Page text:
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Once the proposed relocation happens, Honduras would join the United States and Guatemala as the only three countries with embassies located in the occupied city of Jerusalem.
Honduras’ President Juan Orlando Hernandez announced Sunday during the annual American Israel Public Affairs Committee (AIPAC) Policy Conference, his plans to immediately open a trade and cooperation office in Jerusalem, as an initial move towards relocating the diplomatic mission from Tel Aviv.
“Today I have announced the first step, which is to open a trade office in Jerusalem, the capital of the state of Israel, and this will be an extension of our embassy in Tel Aviv,” Hernandez said in a statement issued by his government. In the long term, a decision that will be carried out once Israel opens an embassy in the Honduran capital, Tegucigalpa.
The Central American president announced his decision back in December 2018. Once the proposed relocation happens, it would join the United States and Guatemala as the only three countries with full-fledged embassies located in the occupied city of Jerusalem, which is not recognized internationally as Israel’s capital.
During the 1967 war, Israel captured the eastern half of Jerusalem, which was under Jordanian control at the time, and proceeded to annex it, in violation of international law. Later in 1980, the Israeli Knesset proclaimed a change in the character and status of the city, stating that "Jerusalem, complete and united, is the capital of Israel," and in this way formalizing its annexation.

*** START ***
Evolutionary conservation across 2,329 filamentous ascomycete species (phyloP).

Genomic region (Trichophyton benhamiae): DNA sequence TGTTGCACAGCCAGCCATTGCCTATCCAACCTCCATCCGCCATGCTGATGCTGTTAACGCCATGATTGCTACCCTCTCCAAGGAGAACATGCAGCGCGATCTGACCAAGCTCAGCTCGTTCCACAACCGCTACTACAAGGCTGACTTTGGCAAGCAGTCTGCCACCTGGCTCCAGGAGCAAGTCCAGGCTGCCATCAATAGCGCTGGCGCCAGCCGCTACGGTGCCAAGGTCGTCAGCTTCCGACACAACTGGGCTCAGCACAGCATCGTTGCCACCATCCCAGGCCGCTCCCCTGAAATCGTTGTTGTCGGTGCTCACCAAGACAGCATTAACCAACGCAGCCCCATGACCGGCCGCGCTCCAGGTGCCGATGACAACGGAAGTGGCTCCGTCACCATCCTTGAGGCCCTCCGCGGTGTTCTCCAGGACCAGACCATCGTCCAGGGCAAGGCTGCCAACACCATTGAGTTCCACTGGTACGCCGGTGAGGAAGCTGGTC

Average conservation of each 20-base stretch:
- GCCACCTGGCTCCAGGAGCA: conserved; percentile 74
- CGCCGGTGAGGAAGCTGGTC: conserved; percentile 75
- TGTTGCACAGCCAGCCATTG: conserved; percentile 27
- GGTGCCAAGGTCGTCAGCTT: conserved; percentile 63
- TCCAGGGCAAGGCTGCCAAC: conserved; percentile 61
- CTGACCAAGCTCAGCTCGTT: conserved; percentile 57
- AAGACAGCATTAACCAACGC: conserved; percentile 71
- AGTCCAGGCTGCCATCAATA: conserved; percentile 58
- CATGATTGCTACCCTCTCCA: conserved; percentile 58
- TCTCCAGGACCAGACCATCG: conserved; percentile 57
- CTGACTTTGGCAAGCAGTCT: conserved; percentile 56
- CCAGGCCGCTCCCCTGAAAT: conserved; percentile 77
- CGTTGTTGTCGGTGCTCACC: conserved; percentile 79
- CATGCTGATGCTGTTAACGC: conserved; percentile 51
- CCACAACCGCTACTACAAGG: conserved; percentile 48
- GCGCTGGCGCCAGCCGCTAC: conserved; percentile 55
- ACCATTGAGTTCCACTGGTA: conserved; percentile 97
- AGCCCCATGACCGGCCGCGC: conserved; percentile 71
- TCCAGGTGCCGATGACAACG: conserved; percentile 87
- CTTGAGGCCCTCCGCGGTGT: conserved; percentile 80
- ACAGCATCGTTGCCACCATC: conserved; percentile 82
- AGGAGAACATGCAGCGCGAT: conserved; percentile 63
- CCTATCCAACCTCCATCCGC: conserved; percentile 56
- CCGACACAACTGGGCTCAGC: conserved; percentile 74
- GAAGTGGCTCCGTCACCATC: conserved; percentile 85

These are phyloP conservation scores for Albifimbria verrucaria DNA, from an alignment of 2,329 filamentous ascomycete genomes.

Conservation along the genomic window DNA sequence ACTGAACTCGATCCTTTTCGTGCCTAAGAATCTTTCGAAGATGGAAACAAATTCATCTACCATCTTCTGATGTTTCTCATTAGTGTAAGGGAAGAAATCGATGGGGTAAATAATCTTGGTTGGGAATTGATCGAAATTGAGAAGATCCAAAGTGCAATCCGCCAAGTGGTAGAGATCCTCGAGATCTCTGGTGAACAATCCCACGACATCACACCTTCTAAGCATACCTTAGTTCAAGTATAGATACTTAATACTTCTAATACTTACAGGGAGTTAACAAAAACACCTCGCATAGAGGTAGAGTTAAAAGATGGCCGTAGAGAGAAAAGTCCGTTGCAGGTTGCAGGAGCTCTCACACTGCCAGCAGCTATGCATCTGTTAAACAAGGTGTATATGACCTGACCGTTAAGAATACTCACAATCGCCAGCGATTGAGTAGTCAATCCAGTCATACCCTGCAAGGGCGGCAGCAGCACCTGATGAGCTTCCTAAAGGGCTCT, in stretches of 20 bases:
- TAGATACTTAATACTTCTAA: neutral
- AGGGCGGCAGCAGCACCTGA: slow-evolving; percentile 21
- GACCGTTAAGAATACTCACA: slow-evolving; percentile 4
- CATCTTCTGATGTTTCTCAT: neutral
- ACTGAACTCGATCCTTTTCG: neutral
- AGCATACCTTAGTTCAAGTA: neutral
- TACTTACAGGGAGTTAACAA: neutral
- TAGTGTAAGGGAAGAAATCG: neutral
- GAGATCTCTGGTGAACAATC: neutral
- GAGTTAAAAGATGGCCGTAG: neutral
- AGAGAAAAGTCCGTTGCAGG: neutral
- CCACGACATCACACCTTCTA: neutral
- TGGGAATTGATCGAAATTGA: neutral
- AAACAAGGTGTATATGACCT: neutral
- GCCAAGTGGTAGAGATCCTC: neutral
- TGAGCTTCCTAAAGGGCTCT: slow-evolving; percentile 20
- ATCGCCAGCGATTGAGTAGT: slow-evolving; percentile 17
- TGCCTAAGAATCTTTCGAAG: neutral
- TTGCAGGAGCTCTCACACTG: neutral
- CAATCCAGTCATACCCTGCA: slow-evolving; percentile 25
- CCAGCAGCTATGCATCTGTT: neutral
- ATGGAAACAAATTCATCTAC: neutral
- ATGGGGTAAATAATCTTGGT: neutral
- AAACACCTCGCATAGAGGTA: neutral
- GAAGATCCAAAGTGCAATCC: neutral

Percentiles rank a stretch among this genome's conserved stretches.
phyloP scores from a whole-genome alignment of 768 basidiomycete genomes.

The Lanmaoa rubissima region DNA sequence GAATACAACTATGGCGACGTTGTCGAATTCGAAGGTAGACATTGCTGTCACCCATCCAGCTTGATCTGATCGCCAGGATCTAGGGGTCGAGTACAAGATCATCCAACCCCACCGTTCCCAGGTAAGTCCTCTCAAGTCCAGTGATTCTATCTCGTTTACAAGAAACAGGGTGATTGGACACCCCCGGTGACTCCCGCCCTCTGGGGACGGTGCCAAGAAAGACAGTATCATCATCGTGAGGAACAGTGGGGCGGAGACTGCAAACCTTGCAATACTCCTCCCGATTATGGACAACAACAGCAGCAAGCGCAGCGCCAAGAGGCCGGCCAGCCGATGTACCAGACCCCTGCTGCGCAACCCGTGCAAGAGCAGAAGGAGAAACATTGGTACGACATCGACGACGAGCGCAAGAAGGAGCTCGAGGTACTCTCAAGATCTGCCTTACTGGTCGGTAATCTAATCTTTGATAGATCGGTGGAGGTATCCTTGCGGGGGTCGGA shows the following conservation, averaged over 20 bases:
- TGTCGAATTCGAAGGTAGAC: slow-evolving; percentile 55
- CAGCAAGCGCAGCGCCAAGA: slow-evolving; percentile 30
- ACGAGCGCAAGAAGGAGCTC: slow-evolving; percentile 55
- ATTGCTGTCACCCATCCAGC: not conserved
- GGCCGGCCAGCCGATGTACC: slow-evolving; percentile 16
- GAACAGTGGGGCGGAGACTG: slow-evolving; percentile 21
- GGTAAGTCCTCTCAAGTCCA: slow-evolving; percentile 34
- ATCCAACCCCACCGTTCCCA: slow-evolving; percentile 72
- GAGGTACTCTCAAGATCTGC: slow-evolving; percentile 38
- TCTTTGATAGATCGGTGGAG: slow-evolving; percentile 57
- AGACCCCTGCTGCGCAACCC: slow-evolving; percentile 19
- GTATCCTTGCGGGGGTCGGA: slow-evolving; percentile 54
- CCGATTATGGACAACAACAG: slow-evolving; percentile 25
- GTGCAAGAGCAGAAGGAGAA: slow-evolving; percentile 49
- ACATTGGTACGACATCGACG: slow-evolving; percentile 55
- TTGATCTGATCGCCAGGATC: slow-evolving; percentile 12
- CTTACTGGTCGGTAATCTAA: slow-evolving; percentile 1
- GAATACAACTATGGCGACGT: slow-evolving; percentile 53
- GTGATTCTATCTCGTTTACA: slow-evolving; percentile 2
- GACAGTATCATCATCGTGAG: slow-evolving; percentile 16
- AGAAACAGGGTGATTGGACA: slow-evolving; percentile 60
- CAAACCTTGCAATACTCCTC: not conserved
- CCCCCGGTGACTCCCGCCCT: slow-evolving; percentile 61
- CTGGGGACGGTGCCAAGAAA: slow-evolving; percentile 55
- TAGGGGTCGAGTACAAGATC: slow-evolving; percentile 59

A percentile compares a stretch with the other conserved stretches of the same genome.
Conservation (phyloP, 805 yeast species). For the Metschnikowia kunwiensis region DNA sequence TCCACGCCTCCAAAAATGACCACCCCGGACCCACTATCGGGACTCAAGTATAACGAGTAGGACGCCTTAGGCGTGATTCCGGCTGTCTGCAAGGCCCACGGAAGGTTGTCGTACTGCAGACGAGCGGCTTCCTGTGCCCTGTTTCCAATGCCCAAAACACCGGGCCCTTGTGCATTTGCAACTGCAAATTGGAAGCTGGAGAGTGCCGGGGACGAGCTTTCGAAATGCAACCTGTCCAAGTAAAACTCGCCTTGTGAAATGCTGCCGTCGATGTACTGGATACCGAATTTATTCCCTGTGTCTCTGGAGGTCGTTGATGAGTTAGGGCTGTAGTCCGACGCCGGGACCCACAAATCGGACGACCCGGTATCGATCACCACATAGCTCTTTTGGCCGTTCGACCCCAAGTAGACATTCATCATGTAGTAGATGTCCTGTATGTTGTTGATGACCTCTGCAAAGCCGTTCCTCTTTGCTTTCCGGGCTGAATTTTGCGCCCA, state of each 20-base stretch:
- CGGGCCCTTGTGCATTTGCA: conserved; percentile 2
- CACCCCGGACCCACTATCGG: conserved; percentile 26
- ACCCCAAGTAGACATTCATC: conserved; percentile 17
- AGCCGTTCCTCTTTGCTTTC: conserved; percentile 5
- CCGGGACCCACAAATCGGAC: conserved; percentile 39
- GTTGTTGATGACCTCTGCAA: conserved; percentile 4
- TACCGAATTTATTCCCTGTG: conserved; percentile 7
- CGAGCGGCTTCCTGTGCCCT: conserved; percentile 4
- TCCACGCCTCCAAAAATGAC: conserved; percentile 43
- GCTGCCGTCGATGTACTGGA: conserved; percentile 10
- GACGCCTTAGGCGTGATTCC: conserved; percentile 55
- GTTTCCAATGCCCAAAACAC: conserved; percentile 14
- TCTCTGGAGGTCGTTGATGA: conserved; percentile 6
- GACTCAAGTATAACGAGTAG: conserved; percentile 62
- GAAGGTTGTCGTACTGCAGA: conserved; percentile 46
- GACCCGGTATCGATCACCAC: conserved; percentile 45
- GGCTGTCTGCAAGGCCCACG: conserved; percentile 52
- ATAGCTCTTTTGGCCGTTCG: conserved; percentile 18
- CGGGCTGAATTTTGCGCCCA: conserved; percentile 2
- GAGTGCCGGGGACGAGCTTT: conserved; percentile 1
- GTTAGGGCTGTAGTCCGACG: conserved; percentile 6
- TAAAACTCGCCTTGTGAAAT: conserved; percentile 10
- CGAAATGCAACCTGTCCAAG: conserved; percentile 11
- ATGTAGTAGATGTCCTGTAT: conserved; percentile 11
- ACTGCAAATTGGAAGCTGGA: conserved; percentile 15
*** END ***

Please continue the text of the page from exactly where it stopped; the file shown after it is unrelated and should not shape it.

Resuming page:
In response, the U.N. Security Council passed Resolution 478, declaring the "basic law" on Jerusalem to be "null and void", highlighting that an occupying power does not have sovereignty in the territory it occupies.
After Donald Trump’s decision to “recognize” Jerusalem as Israel’s capital back in 2018, the U.N. General Assembly issued a resolution condemning the action. Yet Honduras was one of only eight countries that opposed it along with Guatemala, Israel, the Marshall Islands, Micronesia, Nauru, Palau, and Togo.
Other international leaders have expressed their intention to capitulate to Israel and U.S. interests such as Brazilian President Jair Bolsonaro and most recently, also during the AIPAC conference, Romanian Prime Minister Viorica Dancila.